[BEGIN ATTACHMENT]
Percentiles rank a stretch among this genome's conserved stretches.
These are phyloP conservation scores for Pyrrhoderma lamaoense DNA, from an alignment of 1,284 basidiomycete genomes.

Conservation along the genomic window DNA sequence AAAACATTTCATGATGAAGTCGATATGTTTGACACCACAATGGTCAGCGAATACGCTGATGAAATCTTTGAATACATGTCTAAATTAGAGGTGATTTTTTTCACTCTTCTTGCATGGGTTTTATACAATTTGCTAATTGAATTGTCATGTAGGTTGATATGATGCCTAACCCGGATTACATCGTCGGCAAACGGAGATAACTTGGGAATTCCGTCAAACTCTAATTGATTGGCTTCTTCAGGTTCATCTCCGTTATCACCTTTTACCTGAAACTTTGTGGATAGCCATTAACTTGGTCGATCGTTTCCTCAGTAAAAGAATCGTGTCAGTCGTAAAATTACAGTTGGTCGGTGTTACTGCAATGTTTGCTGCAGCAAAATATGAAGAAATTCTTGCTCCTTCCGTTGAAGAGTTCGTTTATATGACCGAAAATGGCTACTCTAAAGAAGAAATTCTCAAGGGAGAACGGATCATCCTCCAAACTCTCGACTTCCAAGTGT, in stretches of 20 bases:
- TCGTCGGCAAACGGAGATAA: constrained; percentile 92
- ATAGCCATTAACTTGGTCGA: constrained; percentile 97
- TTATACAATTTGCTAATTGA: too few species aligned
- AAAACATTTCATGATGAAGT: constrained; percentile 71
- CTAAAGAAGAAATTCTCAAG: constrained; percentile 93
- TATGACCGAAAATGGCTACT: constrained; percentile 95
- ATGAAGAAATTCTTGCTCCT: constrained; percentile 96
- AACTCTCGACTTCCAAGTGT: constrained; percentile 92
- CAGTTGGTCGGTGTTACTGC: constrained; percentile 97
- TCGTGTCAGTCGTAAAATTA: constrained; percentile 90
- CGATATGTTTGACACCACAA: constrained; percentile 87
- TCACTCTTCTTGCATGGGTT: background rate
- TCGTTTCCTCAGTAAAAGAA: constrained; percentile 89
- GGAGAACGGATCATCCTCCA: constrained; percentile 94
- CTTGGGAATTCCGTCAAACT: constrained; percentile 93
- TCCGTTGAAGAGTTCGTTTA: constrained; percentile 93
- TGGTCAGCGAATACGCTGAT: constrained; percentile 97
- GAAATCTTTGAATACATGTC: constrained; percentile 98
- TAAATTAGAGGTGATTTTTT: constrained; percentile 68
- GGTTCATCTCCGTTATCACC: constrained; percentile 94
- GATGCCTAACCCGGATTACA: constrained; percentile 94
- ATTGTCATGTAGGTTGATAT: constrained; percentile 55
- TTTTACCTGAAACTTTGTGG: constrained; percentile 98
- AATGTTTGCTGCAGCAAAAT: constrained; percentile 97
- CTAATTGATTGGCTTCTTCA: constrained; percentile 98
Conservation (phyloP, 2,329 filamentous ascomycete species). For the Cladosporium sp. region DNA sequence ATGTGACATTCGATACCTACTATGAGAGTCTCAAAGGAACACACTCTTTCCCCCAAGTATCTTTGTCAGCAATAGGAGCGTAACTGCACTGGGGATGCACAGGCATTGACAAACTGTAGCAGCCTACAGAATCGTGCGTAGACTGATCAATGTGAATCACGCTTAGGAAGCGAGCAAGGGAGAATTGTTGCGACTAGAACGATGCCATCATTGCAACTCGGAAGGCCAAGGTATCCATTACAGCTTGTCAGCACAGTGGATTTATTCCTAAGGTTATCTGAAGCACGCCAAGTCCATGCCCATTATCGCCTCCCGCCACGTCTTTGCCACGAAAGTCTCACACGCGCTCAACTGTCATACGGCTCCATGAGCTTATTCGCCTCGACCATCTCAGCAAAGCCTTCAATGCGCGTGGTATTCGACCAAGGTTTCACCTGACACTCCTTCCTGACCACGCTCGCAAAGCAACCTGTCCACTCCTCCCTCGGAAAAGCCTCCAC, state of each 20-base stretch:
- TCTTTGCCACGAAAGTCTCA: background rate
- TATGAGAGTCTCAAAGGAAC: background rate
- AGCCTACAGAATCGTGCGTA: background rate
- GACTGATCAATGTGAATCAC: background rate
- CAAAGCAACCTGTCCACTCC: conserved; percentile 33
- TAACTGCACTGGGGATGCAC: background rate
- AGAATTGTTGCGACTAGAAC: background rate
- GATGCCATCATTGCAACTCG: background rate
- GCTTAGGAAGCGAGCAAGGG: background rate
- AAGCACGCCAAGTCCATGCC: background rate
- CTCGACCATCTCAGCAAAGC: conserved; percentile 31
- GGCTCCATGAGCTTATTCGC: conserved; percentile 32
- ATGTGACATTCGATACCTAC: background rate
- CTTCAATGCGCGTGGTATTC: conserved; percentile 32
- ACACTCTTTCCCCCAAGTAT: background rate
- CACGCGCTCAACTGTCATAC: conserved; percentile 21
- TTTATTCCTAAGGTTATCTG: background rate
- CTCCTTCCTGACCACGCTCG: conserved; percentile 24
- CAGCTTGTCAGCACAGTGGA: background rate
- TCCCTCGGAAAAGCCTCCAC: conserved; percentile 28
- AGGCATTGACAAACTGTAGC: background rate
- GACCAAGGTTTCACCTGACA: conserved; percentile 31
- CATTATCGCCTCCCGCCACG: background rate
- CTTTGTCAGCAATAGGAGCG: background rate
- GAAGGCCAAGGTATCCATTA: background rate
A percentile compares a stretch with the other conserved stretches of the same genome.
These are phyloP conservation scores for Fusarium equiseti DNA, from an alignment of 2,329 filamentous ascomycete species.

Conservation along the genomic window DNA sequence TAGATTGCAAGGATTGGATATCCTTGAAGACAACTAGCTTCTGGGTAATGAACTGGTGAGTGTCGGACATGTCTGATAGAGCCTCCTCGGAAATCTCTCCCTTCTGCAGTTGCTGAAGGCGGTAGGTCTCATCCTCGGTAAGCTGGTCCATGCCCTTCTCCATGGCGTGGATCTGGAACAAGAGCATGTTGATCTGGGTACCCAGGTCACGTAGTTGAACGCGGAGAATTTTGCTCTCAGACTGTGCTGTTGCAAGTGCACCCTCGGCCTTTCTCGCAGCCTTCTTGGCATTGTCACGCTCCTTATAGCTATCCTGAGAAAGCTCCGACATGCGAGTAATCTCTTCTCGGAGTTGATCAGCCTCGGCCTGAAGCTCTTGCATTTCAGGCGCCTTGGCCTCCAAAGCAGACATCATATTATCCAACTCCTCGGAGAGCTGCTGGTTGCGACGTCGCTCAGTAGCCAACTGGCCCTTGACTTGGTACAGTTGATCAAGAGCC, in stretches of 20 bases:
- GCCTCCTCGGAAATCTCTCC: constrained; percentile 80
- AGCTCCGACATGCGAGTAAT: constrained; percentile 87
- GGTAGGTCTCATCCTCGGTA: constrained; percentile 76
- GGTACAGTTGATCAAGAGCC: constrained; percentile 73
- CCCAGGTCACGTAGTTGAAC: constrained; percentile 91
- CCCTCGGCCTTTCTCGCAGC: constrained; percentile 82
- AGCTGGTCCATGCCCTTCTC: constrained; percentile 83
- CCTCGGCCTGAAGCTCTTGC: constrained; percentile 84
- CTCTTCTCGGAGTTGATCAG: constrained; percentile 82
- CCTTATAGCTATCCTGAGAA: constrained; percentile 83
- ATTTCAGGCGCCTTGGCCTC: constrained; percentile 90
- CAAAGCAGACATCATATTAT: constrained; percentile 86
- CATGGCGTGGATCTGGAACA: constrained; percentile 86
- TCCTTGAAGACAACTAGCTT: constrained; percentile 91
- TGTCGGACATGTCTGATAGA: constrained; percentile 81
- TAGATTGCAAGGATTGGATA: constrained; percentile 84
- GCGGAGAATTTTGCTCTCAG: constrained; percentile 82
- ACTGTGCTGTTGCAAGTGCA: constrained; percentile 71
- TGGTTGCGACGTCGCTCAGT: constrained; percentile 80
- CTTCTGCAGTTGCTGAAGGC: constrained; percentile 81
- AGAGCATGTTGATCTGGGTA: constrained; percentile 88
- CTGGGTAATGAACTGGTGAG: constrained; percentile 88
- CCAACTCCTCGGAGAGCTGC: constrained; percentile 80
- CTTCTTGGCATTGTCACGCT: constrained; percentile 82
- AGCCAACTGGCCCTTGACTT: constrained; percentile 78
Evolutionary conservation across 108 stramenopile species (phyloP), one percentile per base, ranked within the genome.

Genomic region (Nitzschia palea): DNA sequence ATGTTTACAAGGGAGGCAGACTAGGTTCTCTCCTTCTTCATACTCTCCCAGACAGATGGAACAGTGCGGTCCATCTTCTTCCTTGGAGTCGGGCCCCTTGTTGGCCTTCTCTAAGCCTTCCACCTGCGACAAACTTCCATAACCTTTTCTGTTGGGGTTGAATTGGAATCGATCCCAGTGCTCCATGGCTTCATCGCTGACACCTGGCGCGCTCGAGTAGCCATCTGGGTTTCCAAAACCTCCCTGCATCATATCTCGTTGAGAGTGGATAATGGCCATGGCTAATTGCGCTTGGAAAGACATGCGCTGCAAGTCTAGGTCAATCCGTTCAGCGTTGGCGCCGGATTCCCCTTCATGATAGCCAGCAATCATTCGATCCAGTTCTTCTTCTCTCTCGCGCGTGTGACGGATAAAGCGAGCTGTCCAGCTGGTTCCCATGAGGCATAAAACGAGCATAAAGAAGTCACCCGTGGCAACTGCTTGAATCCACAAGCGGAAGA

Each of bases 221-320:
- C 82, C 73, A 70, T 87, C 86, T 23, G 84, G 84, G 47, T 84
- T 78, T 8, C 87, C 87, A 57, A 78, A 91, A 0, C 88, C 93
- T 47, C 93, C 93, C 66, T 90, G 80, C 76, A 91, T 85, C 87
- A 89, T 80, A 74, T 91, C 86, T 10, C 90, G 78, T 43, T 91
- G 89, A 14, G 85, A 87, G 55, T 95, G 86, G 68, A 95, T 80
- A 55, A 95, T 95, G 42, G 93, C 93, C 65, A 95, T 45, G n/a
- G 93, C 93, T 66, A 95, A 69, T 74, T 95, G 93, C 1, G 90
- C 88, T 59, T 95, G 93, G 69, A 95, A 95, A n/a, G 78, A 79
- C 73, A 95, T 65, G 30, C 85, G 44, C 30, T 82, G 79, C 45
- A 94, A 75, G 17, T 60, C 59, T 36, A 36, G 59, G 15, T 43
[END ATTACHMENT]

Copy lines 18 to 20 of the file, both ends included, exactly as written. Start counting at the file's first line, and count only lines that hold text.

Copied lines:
- CTTGGGAATTCCGTCAAACT: constrained; percentile 93
- TCCGTTGAAGAGTTCGTTTA: constrained; percentile 93
- TGGTCAGCGAATACGCTGAT: constrained; percentile 97